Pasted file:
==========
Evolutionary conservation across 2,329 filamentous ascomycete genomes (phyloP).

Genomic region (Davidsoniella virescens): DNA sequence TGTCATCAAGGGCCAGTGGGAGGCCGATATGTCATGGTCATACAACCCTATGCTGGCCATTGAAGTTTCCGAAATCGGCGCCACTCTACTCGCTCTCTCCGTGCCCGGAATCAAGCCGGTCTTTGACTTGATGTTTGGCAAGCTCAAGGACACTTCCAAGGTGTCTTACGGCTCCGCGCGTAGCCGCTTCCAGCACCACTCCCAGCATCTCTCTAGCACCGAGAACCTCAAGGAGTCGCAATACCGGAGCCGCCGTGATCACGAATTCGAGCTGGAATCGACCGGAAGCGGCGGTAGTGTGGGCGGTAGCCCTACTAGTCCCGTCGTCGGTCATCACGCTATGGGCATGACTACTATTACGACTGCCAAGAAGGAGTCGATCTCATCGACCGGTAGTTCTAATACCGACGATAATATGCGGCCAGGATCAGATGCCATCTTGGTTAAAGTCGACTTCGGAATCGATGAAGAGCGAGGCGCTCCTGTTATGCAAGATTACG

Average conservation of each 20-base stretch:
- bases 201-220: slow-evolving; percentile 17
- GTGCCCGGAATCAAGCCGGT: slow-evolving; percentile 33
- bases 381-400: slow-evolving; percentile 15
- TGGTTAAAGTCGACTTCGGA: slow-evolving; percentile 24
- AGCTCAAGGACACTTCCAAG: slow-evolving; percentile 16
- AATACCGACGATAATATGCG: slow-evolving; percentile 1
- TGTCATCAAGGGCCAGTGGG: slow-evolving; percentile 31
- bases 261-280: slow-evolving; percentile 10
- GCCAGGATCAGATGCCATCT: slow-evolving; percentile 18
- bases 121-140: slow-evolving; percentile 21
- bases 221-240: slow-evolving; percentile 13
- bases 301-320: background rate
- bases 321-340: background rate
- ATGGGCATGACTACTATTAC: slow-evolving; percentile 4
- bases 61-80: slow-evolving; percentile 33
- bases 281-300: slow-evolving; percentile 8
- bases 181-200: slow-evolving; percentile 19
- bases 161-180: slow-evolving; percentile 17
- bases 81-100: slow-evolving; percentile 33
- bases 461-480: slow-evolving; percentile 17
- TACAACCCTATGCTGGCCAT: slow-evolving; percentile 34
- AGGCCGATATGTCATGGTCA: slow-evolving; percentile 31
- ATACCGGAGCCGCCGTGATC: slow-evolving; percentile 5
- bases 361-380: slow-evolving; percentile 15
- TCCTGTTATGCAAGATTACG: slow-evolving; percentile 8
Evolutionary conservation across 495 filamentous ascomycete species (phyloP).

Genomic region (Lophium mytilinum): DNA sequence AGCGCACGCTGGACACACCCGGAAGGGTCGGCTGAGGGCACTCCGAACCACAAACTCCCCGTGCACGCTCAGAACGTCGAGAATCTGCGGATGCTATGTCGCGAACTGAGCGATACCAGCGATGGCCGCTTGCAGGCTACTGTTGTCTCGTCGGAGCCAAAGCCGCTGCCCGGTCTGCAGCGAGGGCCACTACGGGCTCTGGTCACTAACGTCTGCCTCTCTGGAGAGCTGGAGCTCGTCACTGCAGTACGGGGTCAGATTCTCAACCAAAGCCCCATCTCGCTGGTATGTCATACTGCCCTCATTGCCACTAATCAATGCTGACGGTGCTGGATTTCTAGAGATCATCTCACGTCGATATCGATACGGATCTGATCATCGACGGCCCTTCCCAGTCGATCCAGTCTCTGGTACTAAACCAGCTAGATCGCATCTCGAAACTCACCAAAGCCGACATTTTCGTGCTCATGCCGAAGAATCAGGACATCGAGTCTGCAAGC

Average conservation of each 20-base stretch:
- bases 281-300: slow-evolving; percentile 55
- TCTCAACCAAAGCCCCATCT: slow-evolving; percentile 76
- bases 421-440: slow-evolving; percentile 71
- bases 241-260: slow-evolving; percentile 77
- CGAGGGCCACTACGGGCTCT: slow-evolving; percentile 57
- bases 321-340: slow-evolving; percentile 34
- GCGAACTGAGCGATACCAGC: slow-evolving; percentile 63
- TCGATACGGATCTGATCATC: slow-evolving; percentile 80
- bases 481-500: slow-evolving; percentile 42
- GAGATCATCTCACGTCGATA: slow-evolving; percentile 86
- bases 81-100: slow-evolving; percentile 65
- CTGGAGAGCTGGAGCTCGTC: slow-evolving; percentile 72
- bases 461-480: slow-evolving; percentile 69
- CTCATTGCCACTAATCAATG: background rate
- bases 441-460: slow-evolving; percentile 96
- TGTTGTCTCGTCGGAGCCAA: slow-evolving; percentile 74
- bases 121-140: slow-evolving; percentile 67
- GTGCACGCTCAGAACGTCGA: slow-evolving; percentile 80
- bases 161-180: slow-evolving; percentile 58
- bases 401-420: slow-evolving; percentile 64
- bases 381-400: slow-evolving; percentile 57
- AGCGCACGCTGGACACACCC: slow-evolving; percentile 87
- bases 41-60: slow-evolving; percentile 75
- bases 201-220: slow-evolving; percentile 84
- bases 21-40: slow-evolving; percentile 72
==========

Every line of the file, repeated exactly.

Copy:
Evolutionary conservation across 2,329 filamentous ascomycete genomes (phyloP).

Genomic region (Davidsoniella virescens): DNA sequence TGTCATCAAGGGCCAGTGGGAGGCCGATATGTCATGGTCATACAACCCTATGCTGGCCATTGAAGTTTCCGAAATCGGCGCCACTCTACTCGCTCTCTCCGTGCCCGGAATCAAGCCGGTCTTTGACTTGATGTTTGGCAAGCTCAAGGACACTTCCAAGGTGTCTTACGGCTCCGCGCGTAGCCGCTTCCAGCACCACTCCCAGCATCTCTCTAGCACCGAGAACCTCAAGGAGTCGCAATACCGGAGCCGCCGTGATCACGAATTCGAGCTGGAATCGACCGGAAGCGGCGGTAGTGTGGGCGGTAGCCCTACTAGTCCCGTCGTCGGTCATCACGCTATGGGCATGACTACTATTACGACTGCCAAGAAGGAGTCGATCTCATCGACCGGTAGTTCTAATACCGACGATAATATGCGGCCAGGATCAGATGCCATCTTGGTTAAAGTCGACTTCGGAATCGATGAAGAGCGAGGCGCTCCTGTTATGCAAGATTACG

Average conservation of each 20-base stretch:
- bases 201-220: slow-evolving; percentile 17
- GTGCCCGGAATCAAGCCGGT: slow-evolving; percentile 33
- bases 381-400: slow-evolving; percentile 15
- TGGTTAAAGTCGACTTCGGA: slow-evolving; percentile 24
- AGCTCAAGGACACTTCCAAG: slow-evolving; percentile 16
- AATACCGACGATAATATGCG: slow-evolving; percentile 1
- TGTCATCAAGGGCCAGTGGG: slow-evolving; percentile 31
- bases 261-280: slow-evolving; percentile 10
- GCCAGGATCAGATGCCATCT: slow-evolving; percentile 18
- bases 121-140: slow-evolving; percentile 21
- bases 221-240: slow-evolving; percentile 13
- bases 301-320: background rate
- bases 321-340: background rate
- ATGGGCATGACTACTATTAC: slow-evolving; percentile 4
- bases 61-80: slow-evolving; percentile 33
- bases 281-300: slow-evolving; percentile 8
- bases 181-200: slow-evolving; percentile 19
- bases 161-180: slow-evolving; percentile 17
- bases 81-100: slow-evolving; percentile 33
- bases 461-480: slow-evolving; percentile 17
- TACAACCCTATGCTGGCCAT: slow-evolving; percentile 34
- AGGCCGATATGTCATGGTCA: slow-evolving; percentile 31
- ATACCGGAGCCGCCGTGATC: slow-evolving; percentile 5
- bases 361-380: slow-evolving; percentile 15
- TCCTGTTATGCAAGATTACG: slow-evolving; percentile 8
Evolutionary conservation across 495 filamentous ascomycete species (phyloP).

Genomic region (Lophium mytilinum): DNA sequence AGCGCACGCTGGACACACCCGGAAGGGTCGGCTGAGGGCACTCCGAACCACAAACTCCCCGTGCACGCTCAGAACGTCGAGAATCTGCGGATGCTATGTCGCGAACTGAGCGATACCAGCGATGGCCGCTTGCAGGCTACTGTTGTCTCGTCGGAGCCAAAGCCGCTGCCCGGTCTGCAGCGAGGGCCACTACGGGCTCTGGTCACTAACGTCTGCCTCTCTGGAGAGCTGGAGCTCGTCACTGCAGTACGGGGTCAGATTCTCAACCAAAGCCCCATCTCGCTGGTATGTCATACTGCCCTCATTGCCACTAATCAATGCTGACGGTGCTGGATTTCTAGAGATCATCTCACGTCGATATCGATACGGATCTGATCATCGACGGCCCTTCCCAGTCGATCCAGTCTCTGGTACTAAACCAGCTAGATCGCATCTCGAAACTCACCAAAGCCGACATTTTCGTGCTCATGCCGAAGAATCAGGACATCGAGTCTGCAAGC

Average conservation of each 20-base stretch:
- bases 281-300: slow-evolving; percentile 55
- TCTCAACCAAAGCCCCATCT: slow-evolving; percentile 76
- bases 421-440: slow-evolving; percentile 71
- bases 241-260: slow-evolving; percentile 77
- CGAGGGCCACTACGGGCTCT: slow-evolving; percentile 57
- bases 321-340: slow-evolving; percentile 34
- GCGAACTGAGCGATACCAGC: slow-evolving; percentile 63
- TCGATACGGATCTGATCATC: slow-evolving; percentile 80
- bases 481-500: slow-evolving; percentile 42
- GAGATCATCTCACGTCGATA: slow-evolving; percentile 86
- bases 81-100: slow-evolving; percentile 65
- CTGGAGAGCTGGAGCTCGTC: slow-evolving; percentile 72
- bases 461-480: slow-evolving; percentile 69
- CTCATTGCCACTAATCAATG: background rate
- bases 441-460: slow-evolving; percentile 96
- TGTTGTCTCGTCGGAGCCAA: slow-evolving; percentile 74
- bases 121-140: slow-evolving; percentile 67
- GTGCACGCTCAGAACGTCGA: slow-evolving; percentile 80
- bases 161-180: slow-evolving; percentile 58
- bases 401-420: slow-evolving; percentile 64
- bases 381-400: slow-evolving; percentile 57
- AGCGCACGCTGGACACACCC: slow-evolving; percentile 87
- bases 41-60: slow-evolving; percentile 75
- bases 201-220: slow-evolving; percentile 84
- bases 21-40: slow-evolving; percentile 72